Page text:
Before coming to this weight management clinic, 11-year-old Candido Garcia
was extremely overweight. Bad eating habits and lack of exercise were
the main culprits. "I would be eating pizza and snack food like donuts
and sweet stuff," Garcia said.
"He would go back for a second helping of food. We would go out about
two or three times a week. He wasn't very active at all, always wanted
to watch TV, play video games," said Darlene Garcia's mother.
Dr. Stephen Daniels, a pediatric cardiologist said, "The obese child
is at risk for a number of health-related problems. That includes some
factors for cardiovascular disease, such as cholesterol abnormalities
and high blood pressure. It also includes increased risk for Type Two
Studies show childhood obesity is a national epidemic and California is
no exception. And the problem puts kids at risk for many diseases. Preventing
these problems through good nutrition and exercise is key. And that's
why experts say one place where the battle of the bulge is being fought
in the school lunch line.
"It's far too common today that schools have contracts with fast
food restaurants or that they, themselves, make or make available to students
large portions of high-fat, high-sugar foods," said Harold Goldstein,
executive director of the California Center for Public health Advocacy.
The non-profit center conducted a study that shows 30 percent of children
in this state are overweight.
All isn't gloom and doom. More and more school districts throughout the
state are offering kids a buffet of fruits and vegetables as an alternative
to the typical cafeteria fare. Not only that, they're getting some of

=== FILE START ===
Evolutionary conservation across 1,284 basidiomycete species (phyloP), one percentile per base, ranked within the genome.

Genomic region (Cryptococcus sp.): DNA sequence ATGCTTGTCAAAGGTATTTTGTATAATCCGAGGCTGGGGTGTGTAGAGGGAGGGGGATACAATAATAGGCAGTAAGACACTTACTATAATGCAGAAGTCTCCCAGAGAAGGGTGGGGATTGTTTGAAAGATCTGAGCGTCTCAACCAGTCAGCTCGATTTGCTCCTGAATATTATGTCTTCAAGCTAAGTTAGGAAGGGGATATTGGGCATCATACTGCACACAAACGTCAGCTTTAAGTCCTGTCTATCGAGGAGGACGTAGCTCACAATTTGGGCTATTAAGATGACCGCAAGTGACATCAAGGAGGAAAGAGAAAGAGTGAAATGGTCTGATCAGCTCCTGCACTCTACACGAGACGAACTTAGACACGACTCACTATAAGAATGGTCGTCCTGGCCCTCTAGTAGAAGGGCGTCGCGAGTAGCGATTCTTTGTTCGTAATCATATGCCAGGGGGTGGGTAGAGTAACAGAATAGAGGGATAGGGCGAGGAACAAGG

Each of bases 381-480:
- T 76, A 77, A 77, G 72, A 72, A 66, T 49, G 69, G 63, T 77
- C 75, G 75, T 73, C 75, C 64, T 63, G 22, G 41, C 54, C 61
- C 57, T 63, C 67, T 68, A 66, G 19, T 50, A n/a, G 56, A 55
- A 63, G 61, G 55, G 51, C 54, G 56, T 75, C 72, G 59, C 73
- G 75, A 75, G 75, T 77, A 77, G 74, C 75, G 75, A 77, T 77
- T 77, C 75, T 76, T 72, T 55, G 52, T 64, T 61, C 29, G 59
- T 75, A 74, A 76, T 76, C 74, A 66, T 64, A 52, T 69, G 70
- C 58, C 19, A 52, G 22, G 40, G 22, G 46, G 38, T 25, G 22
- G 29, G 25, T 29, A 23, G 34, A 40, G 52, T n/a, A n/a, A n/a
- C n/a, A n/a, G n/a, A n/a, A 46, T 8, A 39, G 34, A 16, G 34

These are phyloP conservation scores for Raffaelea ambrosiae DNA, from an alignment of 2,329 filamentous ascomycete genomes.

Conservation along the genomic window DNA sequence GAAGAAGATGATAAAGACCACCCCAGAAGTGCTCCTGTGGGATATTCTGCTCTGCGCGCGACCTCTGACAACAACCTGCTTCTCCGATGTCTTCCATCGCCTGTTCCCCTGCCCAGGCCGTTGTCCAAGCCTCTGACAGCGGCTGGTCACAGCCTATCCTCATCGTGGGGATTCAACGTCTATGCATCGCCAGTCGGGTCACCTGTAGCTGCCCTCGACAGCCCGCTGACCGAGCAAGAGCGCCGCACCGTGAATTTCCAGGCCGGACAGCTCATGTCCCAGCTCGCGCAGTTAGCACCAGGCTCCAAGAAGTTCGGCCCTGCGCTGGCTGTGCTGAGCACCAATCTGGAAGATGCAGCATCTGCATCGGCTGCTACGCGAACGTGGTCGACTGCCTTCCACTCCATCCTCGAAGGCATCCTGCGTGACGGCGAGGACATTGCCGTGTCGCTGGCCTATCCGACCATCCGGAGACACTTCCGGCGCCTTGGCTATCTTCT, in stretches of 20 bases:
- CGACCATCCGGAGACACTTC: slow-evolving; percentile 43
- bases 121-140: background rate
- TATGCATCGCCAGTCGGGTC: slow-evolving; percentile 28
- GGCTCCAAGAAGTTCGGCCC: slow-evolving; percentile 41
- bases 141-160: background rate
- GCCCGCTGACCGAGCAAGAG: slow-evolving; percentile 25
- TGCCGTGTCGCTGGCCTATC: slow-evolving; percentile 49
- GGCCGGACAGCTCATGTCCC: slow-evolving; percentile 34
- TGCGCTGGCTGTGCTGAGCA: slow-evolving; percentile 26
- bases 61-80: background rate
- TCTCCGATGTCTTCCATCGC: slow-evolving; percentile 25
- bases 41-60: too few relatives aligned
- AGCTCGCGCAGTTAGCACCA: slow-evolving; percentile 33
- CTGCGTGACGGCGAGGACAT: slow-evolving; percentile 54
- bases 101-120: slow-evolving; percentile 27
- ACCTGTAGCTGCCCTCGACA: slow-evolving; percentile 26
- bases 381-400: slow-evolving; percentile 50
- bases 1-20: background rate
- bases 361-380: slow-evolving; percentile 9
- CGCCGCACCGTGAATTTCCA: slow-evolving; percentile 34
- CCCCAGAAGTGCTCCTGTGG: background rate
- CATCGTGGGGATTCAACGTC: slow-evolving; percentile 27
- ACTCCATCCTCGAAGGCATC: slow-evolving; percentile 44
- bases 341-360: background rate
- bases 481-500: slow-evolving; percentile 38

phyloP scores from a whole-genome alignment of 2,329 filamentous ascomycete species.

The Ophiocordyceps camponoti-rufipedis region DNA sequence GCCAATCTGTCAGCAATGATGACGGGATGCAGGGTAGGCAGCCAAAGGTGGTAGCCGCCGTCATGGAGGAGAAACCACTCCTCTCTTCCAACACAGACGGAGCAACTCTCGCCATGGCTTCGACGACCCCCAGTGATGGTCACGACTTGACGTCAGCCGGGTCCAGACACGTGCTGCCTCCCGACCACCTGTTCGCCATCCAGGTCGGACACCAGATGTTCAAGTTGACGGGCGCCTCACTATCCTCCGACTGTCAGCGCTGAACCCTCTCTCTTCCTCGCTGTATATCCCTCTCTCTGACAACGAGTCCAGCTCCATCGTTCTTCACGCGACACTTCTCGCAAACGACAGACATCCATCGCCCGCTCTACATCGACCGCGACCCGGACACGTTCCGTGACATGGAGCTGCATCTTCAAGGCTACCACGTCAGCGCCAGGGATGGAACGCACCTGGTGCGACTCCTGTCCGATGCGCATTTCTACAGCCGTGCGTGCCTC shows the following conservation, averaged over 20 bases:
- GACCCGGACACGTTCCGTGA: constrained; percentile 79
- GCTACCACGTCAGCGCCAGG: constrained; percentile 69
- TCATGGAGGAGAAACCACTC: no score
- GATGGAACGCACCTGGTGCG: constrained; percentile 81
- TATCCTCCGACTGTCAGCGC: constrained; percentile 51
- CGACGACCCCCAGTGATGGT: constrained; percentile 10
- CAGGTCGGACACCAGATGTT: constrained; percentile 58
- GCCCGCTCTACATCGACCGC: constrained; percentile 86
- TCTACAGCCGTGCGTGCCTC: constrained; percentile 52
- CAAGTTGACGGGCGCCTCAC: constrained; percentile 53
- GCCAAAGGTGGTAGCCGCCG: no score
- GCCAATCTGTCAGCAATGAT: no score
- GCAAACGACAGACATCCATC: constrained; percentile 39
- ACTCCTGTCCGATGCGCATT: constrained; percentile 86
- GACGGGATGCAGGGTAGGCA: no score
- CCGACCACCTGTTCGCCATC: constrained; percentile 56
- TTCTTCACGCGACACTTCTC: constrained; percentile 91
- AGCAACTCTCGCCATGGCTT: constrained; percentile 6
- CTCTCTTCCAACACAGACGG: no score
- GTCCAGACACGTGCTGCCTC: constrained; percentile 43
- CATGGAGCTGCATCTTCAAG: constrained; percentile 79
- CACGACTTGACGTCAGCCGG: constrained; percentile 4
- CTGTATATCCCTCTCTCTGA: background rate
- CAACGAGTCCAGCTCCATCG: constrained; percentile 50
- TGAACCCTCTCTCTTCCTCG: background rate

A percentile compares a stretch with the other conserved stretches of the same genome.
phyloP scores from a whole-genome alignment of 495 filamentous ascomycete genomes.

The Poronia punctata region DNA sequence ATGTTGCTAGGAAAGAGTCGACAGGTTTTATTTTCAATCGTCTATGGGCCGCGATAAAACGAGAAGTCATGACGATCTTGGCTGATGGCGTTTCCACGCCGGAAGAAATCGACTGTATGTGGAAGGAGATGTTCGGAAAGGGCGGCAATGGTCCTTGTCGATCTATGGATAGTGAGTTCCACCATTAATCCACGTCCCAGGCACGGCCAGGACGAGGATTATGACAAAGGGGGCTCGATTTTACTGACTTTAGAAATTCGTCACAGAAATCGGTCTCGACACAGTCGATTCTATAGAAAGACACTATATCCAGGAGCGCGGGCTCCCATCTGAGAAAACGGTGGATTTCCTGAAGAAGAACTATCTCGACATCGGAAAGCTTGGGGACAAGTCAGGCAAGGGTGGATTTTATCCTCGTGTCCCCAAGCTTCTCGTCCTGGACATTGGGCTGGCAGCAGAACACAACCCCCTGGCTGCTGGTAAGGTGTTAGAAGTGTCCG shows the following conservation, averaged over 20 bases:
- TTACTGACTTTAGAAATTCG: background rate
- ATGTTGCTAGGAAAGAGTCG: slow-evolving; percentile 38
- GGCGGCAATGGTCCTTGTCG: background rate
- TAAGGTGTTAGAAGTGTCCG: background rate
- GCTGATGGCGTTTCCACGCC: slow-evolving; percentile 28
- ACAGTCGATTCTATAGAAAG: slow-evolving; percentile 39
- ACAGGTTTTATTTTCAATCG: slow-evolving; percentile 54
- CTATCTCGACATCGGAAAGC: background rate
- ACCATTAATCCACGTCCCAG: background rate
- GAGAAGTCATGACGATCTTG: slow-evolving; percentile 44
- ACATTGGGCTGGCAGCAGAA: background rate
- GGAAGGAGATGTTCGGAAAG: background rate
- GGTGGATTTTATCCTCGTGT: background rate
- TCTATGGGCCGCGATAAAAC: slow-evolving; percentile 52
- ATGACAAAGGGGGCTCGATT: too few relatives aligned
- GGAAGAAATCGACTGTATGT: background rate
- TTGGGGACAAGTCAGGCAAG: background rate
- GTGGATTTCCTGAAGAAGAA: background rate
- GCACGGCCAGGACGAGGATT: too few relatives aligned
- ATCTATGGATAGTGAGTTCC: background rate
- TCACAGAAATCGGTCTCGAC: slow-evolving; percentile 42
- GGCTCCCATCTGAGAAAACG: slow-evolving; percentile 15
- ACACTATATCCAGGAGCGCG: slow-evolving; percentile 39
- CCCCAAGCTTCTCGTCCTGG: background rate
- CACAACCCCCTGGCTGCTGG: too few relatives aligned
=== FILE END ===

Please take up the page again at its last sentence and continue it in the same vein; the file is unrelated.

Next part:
that produce from local farmers. It's all part of a unique program called
"Crunch Lunch." You won't find pizza and pre-packaged sandwiches
on this Davis School District salad bar. "I'm finding that increasing
the fruit and vegetable consumption of the children actually will lower
the total fat content to lower that the accepted 25 percent," said
Rafaelita Curva, director of Student Nutritional Services for Davis Unified
While a number of school cafeterias are adopting healthy habits, Davis
in one of a few to form a partnership with farmers to fight fat. Kerrie
Stevens is with CAFF, the Community Alliance With Family Farmers. It's
a non-profit organization designed to connect growers with the community.
"What better way than getting into the school districts and that
way you get to work with the kids and encourage them to understand the
cycles of life and where their food comes from."
Stephens helps locate local farmers who want to participate in "Crunch
Lunch." She finds many through the Davis Farmers market, like kiwi
grower Frank Stenzel. "It's a great program. It's great for the students,
great for me as a farmer because I can sell directly to the consumers.
Everyone wins," Stenzel said.
The big winners are the kids. Davis hopes to expand the program to include
more schools. For more information call the Community Alliance With Family
Farmers at 530-756-8518, ext. 14 or the Davis Unified School District